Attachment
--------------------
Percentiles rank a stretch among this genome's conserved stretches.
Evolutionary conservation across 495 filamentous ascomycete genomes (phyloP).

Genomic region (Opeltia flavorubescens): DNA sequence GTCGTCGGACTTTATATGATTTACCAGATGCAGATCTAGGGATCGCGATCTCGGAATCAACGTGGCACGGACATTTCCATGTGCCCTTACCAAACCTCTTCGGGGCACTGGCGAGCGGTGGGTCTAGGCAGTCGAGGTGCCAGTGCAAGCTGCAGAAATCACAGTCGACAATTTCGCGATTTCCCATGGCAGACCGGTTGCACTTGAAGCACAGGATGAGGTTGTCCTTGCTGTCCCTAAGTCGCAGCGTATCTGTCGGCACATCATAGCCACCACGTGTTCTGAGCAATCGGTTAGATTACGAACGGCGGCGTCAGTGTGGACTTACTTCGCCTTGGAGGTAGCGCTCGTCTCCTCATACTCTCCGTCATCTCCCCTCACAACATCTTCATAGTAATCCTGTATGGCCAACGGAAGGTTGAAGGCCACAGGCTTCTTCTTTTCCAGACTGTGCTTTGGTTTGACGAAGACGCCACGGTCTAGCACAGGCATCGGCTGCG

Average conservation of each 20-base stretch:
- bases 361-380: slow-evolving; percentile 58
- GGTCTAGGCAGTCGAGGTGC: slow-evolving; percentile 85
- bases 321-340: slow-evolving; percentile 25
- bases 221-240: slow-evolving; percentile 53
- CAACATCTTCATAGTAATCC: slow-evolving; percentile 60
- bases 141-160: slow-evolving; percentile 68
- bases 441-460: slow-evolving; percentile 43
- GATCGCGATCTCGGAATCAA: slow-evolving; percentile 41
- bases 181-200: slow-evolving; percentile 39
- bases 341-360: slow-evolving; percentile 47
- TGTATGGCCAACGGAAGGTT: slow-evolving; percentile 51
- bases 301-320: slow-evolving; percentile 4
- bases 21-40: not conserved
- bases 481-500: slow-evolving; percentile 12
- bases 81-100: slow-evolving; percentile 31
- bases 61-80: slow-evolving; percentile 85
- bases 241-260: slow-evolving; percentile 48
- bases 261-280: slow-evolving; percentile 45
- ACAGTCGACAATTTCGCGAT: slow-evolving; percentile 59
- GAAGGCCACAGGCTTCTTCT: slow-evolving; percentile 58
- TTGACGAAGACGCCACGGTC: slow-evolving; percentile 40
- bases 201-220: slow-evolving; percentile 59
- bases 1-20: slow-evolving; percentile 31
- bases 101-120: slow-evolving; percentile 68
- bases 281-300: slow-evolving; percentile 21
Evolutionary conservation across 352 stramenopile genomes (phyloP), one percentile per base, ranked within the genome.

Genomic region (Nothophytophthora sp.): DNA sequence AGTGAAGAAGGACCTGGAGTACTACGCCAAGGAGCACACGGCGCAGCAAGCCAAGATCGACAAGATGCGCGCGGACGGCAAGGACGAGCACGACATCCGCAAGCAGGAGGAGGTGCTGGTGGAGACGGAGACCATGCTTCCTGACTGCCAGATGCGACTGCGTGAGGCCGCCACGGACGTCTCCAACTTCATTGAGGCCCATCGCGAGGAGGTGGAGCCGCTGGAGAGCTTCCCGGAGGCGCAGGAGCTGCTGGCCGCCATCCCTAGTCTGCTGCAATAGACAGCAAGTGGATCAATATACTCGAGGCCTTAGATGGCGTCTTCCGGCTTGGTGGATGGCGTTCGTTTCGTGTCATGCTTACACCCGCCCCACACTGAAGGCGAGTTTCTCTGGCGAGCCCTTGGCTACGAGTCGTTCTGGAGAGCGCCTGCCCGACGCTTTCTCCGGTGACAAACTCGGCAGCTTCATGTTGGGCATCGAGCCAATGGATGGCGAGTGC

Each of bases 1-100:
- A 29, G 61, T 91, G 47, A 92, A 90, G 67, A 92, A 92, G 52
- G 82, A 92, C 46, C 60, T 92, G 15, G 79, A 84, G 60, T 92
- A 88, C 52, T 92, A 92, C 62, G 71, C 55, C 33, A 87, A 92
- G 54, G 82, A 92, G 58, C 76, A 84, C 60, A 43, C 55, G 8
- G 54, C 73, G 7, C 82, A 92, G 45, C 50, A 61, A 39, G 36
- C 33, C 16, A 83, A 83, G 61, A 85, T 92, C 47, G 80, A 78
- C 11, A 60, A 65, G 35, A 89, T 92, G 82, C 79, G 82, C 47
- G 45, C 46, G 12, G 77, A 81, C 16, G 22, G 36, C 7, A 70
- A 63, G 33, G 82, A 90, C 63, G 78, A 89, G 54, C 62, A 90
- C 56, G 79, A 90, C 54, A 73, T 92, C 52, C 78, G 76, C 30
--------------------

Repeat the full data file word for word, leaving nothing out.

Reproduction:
Percentiles rank a stretch among this genome's conserved stretches.
Evolutionary conservation across 495 filamentous ascomycete genomes (phyloP).

Genomic region (Opeltia flavorubescens): DNA sequence GTCGTCGGACTTTATATGATTTACCAGATGCAGATCTAGGGATCGCGATCTCGGAATCAACGTGGCACGGACATTTCCATGTGCCCTTACCAAACCTCTTCGGGGCACTGGCGAGCGGTGGGTCTAGGCAGTCGAGGTGCCAGTGCAAGCTGCAGAAATCACAGTCGACAATTTCGCGATTTCCCATGGCAGACCGGTTGCACTTGAAGCACAGGATGAGGTTGTCCTTGCTGTCCCTAAGTCGCAGCGTATCTGTCGGCACATCATAGCCACCACGTGTTCTGAGCAATCGGTTAGATTACGAACGGCGGCGTCAGTGTGGACTTACTTCGCCTTGGAGGTAGCGCTCGTCTCCTCATACTCTCCGTCATCTCCCCTCACAACATCTTCATAGTAATCCTGTATGGCCAACGGAAGGTTGAAGGCCACAGGCTTCTTCTTTTCCAGACTGTGCTTTGGTTTGACGAAGACGCCACGGTCTAGCACAGGCATCGGCTGCG

Average conservation of each 20-base stretch:
- bases 361-380: slow-evolving; percentile 58
- GGTCTAGGCAGTCGAGGTGC: slow-evolving; percentile 85
- bases 321-340: slow-evolving; percentile 25
- bases 221-240: slow-evolving; percentile 53
- CAACATCTTCATAGTAATCC: slow-evolving; percentile 60
- bases 141-160: slow-evolving; percentile 68
- bases 441-460: slow-evolving; percentile 43
- GATCGCGATCTCGGAATCAA: slow-evolving; percentile 41
- bases 181-200: slow-evolving; percentile 39
- bases 341-360: slow-evolving; percentile 47
- TGTATGGCCAACGGAAGGTT: slow-evolving; percentile 51
- bases 301-320: slow-evolving; percentile 4
- bases 21-40: not conserved
- bases 481-500: slow-evolving; percentile 12
- bases 81-100: slow-evolving; percentile 31
- bases 61-80: slow-evolving; percentile 85
- bases 241-260: slow-evolving; percentile 48
- bases 261-280: slow-evolving; percentile 45
- ACAGTCGACAATTTCGCGAT: slow-evolving; percentile 59
- GAAGGCCACAGGCTTCTTCT: slow-evolving; percentile 58
- TTGACGAAGACGCCACGGTC: slow-evolving; percentile 40
- bases 201-220: slow-evolving; percentile 59
- bases 1-20: slow-evolving; percentile 31
- bases 101-120: slow-evolving; percentile 68
- bases 281-300: slow-evolving; percentile 21
Evolutionary conservation across 352 stramenopile genomes (phyloP), one percentile per base, ranked within the genome.

Genomic region (Nothophytophthora sp.): DNA sequence AGTGAAGAAGGACCTGGAGTACTACGCCAAGGAGCACACGGCGCAGCAAGCCAAGATCGACAAGATGCGCGCGGACGGCAAGGACGAGCACGACATCCGCAAGCAGGAGGAGGTGCTGGTGGAGACGGAGACCATGCTTCCTGACTGCCAGATGCGACTGCGTGAGGCCGCCACGGACGTCTCCAACTTCATTGAGGCCCATCGCGAGGAGGTGGAGCCGCTGGAGAGCTTCCCGGAGGCGCAGGAGCTGCTGGCCGCCATCCCTAGTCTGCTGCAATAGACAGCAAGTGGATCAATATACTCGAGGCCTTAGATGGCGTCTTCCGGCTTGGTGGATGGCGTTCGTTTCGTGTCATGCTTACACCCGCCCCACACTGAAGGCGAGTTTCTCTGGCGAGCCCTTGGCTACGAGTCGTTCTGGAGAGCGCCTGCCCGACGCTTTCTCCGGTGACAAACTCGGCAGCTTCATGTTGGGCATCGAGCCAATGGATGGCGAGTGC

Each of bases 1-100:
- A 29, G 61, T 91, G 47, A 92, A 90, G 67, A 92, A 92, G 52
- G 82, A 92, C 46, C 60, T 92, G 15, G 79, A 84, G 60, T 92
- A 88, C 52, T 92, A 92, C 62, G 71, C 55, C 33, A 87, A 92
- G 54, G 82, A 92, G 58, C 76, A 84, C 60, A 43, C 55, G 8
- G 54, C 73, G 7, C 82, A 92, G 45, C 50, A 61, A 39, G 36
- C 33, C 16, A 83, A 83, G 61, A 85, T 92, C 47, G 80, A 78
- C 11, A 60, A 65, G 35, A 89, T 92, G 82, C 79, G 82, C 47
- G 45, C 46, G 12, G 77, A 81, C 16, G 22, G 36, C 7, A 70
- A 63, G 33, G 82, A 90, C 63, G 78, A 89, G 54, C 62, A 90
- C 56, G 79, A 90, C 54, A 73, T 92, C 52, C 78, G 76, C 30